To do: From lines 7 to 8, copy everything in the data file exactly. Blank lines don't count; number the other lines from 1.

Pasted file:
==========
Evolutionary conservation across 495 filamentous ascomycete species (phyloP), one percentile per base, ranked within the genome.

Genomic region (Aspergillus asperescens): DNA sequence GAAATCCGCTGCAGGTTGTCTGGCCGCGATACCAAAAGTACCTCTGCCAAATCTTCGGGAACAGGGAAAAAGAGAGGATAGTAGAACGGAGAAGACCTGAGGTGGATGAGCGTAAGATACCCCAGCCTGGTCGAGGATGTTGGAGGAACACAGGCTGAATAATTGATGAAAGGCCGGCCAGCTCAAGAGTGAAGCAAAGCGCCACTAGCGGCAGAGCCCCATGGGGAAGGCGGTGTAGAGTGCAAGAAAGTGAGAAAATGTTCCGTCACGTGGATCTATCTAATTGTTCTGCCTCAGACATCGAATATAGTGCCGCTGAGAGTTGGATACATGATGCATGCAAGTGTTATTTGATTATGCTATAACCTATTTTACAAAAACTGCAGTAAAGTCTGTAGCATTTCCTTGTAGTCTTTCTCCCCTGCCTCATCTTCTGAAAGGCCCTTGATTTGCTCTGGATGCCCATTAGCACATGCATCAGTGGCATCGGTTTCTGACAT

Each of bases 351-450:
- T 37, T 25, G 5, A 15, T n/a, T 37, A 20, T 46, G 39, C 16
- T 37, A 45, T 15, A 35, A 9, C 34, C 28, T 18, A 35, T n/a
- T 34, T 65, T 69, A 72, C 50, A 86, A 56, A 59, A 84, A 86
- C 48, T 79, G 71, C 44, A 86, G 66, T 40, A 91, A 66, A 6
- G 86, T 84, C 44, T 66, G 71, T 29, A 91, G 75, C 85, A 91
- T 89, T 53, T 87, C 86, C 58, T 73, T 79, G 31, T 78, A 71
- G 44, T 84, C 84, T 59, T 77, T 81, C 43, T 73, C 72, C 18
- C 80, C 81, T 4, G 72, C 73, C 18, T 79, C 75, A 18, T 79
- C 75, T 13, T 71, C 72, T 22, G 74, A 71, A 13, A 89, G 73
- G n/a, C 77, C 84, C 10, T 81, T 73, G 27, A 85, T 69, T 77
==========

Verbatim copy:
- C 48, T 79, G 71, C 44, A 86, G 66, T 40, A 91, A 66, A 6
- G 86, T 84, C 44, T 66, G 71, T 29, A 91, G 75, C 85, A 91